• Keynote speech, “A Logical New Approach to Community Development,” will be delivered by Ed Whitfield, a longtime social justice activist and co-founder/co-managing director of the Fund for Democratic Communities. The private foundation based in Greensboro “supports community-based initiatives and institutions that foster authentic democracy to make communities better places to live,” notes its website.
• Home Investment: Sources of Local Capital — Moderator is Jeff Staudinger, assistant director of Community and Economic Development for the city of Asheville. Four panelists from community development financial institutions will describe their funding niches: Jane Hatley, Self-Help Credit Union’s western regional director; Erika McGilley, Natural Capital Investment Fund’s WNC business lender; Zurilma Anuel, Mountain Bizworks’ microbusiness lender; and Edward Timberlake Jr., senior loan underwriter for The Support Center.
Continuing the discussion, panelists Kimberly Daggerhart, crowdfunding campaign manager for JB Media Group, will offer a basic guide to crowdfunding; Josh Dorfman, who leads Venture Asheville, will talk about who should apply for funding from Asheville Angel Investors; Christopher McFatter, vice president/commercial real estate relationship manager at HomeTrust Bank, will discuss post-recession bank lending; and Carol Peppe Hewitt, director of Slow Money NC, will reveal how her two innovative funding sources are filling lending gaps. Each panelist also will offer tips on what steps small businesses should take to prepare themselves for funding.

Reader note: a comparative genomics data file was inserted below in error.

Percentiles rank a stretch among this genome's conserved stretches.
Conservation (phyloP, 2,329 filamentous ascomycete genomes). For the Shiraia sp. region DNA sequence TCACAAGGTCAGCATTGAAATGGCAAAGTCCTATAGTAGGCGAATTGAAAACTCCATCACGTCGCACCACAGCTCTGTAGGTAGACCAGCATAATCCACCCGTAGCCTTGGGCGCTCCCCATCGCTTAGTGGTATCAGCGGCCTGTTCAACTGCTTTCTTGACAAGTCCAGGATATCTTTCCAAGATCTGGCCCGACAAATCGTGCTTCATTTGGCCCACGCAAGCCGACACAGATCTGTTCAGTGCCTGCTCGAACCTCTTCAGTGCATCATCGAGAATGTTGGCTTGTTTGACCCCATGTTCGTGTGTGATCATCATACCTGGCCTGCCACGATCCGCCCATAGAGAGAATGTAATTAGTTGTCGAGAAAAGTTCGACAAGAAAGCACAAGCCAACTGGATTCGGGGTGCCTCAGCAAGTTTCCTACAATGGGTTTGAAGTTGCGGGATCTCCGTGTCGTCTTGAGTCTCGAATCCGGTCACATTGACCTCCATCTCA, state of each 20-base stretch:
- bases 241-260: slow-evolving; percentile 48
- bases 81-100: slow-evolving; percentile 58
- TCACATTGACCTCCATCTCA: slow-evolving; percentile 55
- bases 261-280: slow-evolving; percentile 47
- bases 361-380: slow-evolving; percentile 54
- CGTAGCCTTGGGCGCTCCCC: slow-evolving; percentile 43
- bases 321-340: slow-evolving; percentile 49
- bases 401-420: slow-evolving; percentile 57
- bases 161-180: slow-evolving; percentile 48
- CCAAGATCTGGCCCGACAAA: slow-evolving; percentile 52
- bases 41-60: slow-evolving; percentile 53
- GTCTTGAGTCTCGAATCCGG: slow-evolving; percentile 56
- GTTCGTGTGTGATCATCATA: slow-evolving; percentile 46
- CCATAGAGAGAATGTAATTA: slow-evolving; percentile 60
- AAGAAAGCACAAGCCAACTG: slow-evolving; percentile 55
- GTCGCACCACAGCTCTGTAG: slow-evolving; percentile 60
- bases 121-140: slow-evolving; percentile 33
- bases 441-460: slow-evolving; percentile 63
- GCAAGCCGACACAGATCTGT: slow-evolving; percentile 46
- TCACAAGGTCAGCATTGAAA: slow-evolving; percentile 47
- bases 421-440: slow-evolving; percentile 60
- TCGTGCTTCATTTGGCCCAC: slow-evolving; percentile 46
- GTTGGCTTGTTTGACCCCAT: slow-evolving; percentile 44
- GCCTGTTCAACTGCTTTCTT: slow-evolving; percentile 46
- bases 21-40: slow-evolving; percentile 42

• Regional Economic Innovation That Builds Local Economies — Becky Anderson, founder of HandMade in America and an economic development consultant, serves as moderator. Panelists are: Glenn Cox, executive director of HandMade in America, which aims to “grow economies through craft and creative placemaking”; Andrew Crosson, program manager at Rural Support Partners, a social enterprise working to strengthen organizations and networks across Appalachia and the Southeast toward a community-based regional economy; Jennifer Flynn, Blue Ridge Naturally brand manager and COO of Accelerating Appalachia, a nature-based business accelerator; Tom Llewellyn, network coordinator at Shareable, a nonprofit news, action and connection hub; Elizabeth “Liz” McIntosh, AmeriCorps VISTA volunteer for Partnership for Appalachian Girls’ Education; and Joe Riemann, director of cooperative business development for the Northcountry Cooperative Development Fund.
WHAT: Entrepreneurs, investors, nonprofit workers, business professionals and all other interested individuals are invited to attend the Bringing It Home economic conference.
WHERE: The Haynes Center at A-B Tech’s Enka campus
WHEN: Wednesday, March 18, from 8:30 a.m. to 5 p.m.
TICKETS: $30 for general admission and $25 for students.
MORE INFO & RESERVATIONS: bringingithomewnc.org